Art expresses things about life, about people and about oneself that are not revealed in political or scientific thought. To become whole, human beings require the truth about the world, and themselves, that art offers.
David Walsh is the World Socialist Web Site Arts Editor. He began to write about art and culture for the Bulletin, the newspaper of the Workers League, the predecessor of the Socialist Equality Party in the United States, in September 1991. Walsh was instrumental in the expansion of coverage of artistic and cultural developments with the launch of the WSWS seven years later. He is the author of The Sky Between the Leaves, a collection of essays on film, culture and socialism available from Mehring Books.
Edward Said, a Palestinian and a professor of literature at Columbia University in New York City, has set himself the task in Culture and Imperialism of offering "a history of the imperial adventure rendered in cultural terms."
This lecture was delivered by David Walsh, the arts editor of the World Socialist Web Site, at the Socialist Equality Party/WSWS summer school held August 14 to August 20, 2005 in Ann Arbor, Michigan.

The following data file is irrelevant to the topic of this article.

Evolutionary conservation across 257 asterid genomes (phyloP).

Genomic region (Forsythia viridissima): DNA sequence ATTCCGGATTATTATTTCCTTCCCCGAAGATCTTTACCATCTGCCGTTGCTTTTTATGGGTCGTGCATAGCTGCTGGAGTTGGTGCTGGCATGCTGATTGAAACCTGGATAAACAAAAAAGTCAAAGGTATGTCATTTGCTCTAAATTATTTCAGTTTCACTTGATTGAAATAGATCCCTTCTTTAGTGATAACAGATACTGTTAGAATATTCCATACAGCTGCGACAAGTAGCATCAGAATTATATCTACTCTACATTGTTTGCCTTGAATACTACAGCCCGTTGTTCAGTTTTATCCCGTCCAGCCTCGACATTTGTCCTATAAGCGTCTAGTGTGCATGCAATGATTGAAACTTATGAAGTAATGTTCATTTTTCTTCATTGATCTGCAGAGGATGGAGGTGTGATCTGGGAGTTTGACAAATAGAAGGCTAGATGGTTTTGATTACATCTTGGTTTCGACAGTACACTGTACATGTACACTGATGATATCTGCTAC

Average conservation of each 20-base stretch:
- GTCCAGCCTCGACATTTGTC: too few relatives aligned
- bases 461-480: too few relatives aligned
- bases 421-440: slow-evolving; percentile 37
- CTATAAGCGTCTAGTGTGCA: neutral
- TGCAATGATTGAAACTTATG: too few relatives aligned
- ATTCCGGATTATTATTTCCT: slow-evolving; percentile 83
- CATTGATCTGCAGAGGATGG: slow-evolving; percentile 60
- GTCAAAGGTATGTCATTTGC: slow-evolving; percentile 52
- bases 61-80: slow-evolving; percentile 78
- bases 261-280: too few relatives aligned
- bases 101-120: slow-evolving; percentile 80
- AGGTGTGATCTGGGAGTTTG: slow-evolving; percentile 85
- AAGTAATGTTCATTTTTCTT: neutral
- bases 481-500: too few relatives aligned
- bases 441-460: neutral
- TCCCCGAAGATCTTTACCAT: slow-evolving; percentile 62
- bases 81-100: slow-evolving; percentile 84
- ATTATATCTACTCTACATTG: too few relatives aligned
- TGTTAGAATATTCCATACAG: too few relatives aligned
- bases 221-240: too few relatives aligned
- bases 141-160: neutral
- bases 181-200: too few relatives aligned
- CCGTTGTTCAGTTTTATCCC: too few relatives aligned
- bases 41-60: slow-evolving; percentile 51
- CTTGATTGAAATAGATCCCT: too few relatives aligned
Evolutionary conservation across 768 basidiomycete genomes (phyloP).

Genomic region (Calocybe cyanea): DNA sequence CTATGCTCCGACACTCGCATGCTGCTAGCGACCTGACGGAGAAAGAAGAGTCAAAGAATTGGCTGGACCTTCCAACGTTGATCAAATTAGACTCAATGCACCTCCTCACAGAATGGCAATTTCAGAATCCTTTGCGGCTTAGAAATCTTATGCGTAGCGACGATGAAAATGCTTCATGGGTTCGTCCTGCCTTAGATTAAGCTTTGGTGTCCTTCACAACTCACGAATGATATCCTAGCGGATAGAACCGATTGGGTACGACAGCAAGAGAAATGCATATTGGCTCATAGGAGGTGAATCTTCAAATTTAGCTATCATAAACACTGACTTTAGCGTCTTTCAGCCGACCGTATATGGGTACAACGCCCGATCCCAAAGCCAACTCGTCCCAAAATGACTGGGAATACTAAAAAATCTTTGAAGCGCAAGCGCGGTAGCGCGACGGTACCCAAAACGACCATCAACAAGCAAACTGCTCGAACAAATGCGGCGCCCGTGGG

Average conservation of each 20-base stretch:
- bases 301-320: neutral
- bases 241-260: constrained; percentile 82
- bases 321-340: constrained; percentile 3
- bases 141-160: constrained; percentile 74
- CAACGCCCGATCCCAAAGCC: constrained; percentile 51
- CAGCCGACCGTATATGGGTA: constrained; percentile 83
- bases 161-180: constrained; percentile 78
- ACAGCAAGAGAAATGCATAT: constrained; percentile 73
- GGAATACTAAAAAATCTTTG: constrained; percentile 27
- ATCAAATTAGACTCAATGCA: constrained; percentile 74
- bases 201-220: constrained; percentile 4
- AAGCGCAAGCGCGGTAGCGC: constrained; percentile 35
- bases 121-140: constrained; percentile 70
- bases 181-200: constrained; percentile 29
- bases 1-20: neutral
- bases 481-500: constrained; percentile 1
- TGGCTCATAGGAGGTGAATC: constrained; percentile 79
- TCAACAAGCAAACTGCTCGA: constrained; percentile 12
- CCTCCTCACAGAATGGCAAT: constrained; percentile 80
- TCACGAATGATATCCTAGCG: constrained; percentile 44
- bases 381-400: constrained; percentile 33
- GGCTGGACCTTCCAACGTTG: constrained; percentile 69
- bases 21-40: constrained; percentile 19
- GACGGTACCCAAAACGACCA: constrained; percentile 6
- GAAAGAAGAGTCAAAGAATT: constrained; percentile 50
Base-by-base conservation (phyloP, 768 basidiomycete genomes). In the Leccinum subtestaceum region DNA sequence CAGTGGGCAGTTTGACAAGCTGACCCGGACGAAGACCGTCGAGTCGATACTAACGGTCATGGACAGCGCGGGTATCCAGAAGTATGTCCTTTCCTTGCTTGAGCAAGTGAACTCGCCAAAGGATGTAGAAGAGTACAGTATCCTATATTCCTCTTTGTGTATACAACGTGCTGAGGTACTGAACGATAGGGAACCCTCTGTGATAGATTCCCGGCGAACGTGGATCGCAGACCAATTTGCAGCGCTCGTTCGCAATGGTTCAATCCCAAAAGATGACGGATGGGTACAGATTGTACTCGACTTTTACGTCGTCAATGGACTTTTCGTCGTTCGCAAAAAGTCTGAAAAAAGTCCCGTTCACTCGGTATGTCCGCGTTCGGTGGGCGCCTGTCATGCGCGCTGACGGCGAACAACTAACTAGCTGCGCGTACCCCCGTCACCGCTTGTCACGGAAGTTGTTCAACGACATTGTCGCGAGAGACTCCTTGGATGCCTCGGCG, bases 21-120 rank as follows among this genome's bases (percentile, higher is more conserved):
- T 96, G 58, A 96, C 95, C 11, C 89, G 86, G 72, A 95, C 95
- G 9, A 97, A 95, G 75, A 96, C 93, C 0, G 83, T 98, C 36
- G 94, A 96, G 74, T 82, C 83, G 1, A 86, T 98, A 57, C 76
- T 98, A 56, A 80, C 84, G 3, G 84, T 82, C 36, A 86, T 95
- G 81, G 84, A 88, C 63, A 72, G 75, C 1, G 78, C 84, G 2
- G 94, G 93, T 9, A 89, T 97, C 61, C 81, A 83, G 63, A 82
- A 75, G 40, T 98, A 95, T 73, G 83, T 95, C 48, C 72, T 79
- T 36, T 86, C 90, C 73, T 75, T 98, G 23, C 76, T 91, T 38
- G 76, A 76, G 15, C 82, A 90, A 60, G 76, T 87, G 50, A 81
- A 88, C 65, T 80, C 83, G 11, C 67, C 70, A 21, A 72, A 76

Film is little more than a century old. It is an art form whose entire history is contained, for all intents and purposes, in the twentieth century, a century of convulsive and often tragic events, of global civil war, of gigantic and as yet unresolved social struggles.
WSWS arts editor David Walsh gave a talk in Detroit recently to SEP members and supporters to mark the publication of The Sky Between the Leaves.
The film deals with the court proceedings in 1969–70 in which organizers of protests at the 1968 Democratic National Convention in Chicago faced charges of conspiracy and crossing state lines with the intent to incite a riot.
Toronto International Film Festival 2020: Part 4
The position of contemporary filmmaking in relation to contemporary political and social realities is very poor. Little of the advanced, convulsive state of things comes through in the films currently being made.
Toronto International Film Festival 2020: Part one
This year’s event presented some 60 feature films, a sharp decline from the more than 330 screened in 2019, with the festival organizers forecasting a 50 percent decline in revenue throughout 2020.
Based on the 1980 novel by South Africa-born writer J.M. Coetzee, with also—importantly—a screenplay by Coetzee, the film is set on the remote outskirts of a fictional (or composite) “Empire” sometime apparently in the 19th century.